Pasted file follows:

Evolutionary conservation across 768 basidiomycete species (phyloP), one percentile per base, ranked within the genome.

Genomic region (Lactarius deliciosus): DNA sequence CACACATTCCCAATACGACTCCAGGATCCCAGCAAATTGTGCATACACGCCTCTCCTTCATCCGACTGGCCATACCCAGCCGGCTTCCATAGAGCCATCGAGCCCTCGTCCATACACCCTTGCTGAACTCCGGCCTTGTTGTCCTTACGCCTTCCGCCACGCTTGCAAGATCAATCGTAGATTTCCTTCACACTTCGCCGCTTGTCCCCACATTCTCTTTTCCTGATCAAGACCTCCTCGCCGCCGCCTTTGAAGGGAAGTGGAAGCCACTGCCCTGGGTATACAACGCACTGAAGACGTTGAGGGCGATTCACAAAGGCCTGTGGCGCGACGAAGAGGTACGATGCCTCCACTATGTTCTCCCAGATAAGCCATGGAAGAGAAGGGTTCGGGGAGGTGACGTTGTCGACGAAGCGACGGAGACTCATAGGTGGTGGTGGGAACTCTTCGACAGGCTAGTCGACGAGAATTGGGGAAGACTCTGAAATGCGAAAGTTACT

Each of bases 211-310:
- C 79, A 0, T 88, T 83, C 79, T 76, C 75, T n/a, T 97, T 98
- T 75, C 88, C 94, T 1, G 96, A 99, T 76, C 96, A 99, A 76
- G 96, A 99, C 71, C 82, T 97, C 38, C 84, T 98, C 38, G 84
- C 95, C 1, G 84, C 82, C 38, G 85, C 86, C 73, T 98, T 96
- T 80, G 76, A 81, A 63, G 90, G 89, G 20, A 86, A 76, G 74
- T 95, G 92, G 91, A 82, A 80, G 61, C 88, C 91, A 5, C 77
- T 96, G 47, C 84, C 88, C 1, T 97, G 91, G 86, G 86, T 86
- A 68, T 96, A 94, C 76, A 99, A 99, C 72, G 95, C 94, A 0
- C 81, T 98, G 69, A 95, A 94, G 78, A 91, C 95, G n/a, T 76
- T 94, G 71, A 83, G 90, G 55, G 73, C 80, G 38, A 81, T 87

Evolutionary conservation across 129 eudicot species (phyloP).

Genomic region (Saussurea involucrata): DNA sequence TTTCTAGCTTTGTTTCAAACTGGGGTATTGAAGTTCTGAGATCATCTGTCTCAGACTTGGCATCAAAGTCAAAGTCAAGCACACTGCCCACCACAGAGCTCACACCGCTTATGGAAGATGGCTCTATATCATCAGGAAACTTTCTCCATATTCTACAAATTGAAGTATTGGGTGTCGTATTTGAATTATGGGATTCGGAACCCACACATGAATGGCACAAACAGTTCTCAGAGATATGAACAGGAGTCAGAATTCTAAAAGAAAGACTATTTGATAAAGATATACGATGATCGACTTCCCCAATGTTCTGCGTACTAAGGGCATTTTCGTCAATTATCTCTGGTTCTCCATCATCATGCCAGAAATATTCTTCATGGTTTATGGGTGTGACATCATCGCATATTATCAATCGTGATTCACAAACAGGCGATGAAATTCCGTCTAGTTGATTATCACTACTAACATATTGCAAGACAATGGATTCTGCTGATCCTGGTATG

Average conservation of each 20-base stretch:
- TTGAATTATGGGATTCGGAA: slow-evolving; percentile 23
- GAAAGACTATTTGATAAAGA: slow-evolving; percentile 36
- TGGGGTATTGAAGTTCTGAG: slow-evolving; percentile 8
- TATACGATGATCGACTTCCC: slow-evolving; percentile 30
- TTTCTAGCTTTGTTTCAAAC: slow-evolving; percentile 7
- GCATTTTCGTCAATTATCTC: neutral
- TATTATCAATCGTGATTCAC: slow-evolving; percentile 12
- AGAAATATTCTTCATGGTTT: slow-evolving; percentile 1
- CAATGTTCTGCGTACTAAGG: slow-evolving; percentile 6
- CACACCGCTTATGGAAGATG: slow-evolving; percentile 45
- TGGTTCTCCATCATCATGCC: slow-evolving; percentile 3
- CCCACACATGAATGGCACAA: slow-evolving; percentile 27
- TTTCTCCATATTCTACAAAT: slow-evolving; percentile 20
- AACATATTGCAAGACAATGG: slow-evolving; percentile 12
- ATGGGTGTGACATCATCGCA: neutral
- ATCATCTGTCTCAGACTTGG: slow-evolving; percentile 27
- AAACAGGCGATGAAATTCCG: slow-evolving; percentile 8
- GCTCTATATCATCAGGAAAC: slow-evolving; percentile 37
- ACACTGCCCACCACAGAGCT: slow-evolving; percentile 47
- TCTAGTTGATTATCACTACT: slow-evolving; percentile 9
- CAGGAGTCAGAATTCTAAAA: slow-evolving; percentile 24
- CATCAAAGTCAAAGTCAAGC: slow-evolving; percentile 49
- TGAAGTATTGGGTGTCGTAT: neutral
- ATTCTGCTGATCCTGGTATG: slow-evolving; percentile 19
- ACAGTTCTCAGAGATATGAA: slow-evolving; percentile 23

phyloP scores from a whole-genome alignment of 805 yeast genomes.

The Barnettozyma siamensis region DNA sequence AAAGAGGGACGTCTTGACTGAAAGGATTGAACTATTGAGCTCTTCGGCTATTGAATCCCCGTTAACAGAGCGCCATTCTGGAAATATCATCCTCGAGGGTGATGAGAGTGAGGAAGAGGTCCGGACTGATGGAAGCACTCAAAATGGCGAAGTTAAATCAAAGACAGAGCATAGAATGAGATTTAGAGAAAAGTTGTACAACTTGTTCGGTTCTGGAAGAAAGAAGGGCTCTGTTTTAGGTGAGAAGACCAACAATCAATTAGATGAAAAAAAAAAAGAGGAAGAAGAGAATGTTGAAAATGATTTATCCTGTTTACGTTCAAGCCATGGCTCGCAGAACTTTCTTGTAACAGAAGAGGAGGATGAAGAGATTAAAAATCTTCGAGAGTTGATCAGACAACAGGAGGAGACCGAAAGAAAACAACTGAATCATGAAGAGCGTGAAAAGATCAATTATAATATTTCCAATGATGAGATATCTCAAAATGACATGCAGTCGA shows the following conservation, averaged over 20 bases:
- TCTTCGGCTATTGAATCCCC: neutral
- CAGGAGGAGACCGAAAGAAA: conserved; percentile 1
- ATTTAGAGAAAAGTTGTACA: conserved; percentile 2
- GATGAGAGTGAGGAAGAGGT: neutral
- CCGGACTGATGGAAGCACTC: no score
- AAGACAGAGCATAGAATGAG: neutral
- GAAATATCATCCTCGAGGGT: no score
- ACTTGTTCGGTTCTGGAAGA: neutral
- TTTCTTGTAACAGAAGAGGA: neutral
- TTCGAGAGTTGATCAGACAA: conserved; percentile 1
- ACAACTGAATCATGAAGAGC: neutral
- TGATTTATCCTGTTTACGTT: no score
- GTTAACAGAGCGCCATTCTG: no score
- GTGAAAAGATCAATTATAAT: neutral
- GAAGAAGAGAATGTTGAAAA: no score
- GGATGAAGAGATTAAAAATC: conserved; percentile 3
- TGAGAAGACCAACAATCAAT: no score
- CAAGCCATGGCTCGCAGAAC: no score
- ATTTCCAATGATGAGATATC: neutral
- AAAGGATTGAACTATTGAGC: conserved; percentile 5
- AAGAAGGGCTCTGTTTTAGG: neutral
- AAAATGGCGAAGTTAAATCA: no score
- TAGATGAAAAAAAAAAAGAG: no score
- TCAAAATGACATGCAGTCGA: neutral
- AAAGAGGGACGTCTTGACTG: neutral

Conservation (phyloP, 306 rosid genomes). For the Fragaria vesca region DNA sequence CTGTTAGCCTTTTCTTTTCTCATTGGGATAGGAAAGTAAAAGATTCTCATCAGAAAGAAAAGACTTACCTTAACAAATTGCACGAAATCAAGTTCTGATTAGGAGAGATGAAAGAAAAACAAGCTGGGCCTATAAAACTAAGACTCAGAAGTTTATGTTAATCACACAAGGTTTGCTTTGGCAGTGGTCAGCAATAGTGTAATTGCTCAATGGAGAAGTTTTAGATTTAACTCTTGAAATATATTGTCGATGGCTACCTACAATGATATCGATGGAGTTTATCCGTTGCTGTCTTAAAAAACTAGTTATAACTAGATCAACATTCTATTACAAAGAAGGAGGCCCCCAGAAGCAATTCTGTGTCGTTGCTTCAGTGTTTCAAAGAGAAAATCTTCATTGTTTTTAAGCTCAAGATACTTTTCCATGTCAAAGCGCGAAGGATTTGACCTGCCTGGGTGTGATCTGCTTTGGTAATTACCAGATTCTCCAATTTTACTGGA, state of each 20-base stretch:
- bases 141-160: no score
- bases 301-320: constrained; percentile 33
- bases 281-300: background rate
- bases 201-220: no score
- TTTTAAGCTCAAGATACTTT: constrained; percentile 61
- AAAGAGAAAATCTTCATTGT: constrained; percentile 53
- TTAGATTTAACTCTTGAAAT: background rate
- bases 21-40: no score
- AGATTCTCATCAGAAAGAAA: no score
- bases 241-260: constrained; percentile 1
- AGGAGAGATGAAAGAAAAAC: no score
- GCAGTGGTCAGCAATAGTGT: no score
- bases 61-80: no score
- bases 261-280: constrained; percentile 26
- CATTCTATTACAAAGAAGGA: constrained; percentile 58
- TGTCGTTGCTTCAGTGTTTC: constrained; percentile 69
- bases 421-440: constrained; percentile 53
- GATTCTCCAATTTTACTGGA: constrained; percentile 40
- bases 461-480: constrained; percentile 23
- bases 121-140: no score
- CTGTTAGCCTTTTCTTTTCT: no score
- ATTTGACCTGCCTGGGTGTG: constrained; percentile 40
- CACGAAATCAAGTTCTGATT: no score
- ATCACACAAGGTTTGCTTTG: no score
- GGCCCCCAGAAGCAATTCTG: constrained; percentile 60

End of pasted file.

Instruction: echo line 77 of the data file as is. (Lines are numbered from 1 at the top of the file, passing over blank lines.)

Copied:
- bases 21-40: no score